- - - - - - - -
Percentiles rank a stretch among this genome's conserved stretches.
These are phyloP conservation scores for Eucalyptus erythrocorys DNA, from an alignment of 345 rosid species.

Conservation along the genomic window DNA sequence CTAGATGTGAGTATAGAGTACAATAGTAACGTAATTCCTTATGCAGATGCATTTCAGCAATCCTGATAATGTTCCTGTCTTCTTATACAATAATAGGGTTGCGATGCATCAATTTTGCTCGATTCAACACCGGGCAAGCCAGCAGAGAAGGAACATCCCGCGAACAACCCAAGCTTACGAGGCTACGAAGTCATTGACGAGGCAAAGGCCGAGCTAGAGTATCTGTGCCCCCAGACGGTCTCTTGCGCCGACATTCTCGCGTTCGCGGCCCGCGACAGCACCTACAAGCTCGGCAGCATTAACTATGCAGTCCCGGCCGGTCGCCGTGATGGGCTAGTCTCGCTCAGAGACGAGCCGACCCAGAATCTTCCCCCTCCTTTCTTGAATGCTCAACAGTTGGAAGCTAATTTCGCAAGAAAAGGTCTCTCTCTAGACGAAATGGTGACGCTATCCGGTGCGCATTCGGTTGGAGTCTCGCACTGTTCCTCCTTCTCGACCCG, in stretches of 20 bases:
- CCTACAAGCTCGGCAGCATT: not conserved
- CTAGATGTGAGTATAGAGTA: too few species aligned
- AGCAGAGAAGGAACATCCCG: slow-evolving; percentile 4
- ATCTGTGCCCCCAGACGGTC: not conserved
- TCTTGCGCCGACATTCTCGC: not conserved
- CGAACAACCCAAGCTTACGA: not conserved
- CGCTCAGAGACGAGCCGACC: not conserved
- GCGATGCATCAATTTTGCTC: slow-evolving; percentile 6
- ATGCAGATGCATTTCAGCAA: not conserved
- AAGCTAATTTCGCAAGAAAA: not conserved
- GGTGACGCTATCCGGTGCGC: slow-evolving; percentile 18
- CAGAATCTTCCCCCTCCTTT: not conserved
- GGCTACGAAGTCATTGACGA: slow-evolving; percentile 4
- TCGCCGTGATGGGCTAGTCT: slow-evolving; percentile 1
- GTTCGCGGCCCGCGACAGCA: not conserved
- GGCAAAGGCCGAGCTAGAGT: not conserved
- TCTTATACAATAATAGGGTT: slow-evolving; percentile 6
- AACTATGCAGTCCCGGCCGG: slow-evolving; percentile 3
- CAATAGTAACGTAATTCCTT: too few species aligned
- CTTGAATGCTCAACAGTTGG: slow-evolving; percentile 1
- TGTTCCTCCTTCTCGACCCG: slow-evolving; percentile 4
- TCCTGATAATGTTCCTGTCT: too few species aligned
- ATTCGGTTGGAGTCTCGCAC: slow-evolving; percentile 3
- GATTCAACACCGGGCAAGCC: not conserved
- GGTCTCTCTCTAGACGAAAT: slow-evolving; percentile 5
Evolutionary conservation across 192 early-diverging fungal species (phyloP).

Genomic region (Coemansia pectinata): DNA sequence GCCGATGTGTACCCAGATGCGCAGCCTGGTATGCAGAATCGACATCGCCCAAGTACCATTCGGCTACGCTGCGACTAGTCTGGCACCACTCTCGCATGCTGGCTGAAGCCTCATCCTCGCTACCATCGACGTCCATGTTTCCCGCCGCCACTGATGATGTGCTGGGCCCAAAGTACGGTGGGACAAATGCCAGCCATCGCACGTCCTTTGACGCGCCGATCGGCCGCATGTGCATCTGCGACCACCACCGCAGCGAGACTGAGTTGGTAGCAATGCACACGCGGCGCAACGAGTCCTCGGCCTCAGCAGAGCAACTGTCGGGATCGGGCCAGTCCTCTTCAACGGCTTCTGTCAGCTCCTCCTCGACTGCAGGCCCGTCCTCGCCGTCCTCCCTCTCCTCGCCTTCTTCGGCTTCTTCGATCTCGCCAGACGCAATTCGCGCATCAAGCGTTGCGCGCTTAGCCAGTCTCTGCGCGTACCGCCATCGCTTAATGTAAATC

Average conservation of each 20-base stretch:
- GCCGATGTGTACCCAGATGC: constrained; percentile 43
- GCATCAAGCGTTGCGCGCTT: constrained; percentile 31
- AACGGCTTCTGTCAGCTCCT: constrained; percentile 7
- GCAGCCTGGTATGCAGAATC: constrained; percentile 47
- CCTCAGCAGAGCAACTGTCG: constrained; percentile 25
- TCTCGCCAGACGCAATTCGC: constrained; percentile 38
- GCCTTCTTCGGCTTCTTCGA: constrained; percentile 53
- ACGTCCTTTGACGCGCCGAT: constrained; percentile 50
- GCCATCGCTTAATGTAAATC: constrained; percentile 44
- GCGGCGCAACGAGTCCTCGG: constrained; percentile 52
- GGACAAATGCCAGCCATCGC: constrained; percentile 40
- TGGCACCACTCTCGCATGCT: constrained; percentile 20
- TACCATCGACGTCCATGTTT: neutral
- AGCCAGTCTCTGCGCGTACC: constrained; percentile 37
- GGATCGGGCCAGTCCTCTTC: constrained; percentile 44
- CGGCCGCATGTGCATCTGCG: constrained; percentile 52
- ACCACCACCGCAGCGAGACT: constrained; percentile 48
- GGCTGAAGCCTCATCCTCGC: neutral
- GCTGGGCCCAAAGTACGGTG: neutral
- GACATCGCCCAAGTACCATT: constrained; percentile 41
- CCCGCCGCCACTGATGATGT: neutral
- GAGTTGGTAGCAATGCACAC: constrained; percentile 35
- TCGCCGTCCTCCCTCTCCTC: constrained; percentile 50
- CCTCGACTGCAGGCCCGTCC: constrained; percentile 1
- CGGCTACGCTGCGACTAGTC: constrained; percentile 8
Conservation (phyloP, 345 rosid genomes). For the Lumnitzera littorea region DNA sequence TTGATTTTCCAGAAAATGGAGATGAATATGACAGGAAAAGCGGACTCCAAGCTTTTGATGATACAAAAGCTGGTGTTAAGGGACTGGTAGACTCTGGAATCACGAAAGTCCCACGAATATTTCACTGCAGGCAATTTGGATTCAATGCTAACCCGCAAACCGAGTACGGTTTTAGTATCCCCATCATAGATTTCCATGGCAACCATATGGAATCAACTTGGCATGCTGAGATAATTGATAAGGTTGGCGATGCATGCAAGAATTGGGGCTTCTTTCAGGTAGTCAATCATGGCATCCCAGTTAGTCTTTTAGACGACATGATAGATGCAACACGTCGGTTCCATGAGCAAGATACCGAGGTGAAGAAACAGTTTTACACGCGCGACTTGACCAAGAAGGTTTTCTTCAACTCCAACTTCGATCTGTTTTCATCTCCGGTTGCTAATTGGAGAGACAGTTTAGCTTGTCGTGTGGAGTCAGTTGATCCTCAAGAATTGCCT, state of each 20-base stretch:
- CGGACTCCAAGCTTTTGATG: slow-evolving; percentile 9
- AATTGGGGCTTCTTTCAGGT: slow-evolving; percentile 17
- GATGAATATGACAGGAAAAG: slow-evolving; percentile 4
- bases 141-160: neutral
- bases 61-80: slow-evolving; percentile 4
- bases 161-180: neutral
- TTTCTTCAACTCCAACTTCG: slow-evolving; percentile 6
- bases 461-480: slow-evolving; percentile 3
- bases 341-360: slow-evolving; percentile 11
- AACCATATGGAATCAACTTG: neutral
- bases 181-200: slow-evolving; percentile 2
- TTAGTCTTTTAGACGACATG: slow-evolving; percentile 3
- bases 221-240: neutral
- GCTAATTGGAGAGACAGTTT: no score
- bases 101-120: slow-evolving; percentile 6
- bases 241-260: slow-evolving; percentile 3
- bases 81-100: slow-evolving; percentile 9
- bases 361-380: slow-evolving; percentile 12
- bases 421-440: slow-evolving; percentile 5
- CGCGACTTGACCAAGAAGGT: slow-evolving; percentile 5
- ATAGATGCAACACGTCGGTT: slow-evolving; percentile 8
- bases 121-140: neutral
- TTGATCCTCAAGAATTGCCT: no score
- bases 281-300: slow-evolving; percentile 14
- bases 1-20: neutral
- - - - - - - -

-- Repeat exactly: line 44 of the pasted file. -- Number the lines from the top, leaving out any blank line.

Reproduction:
- TACCATCGACGTCCATGTTT: neutral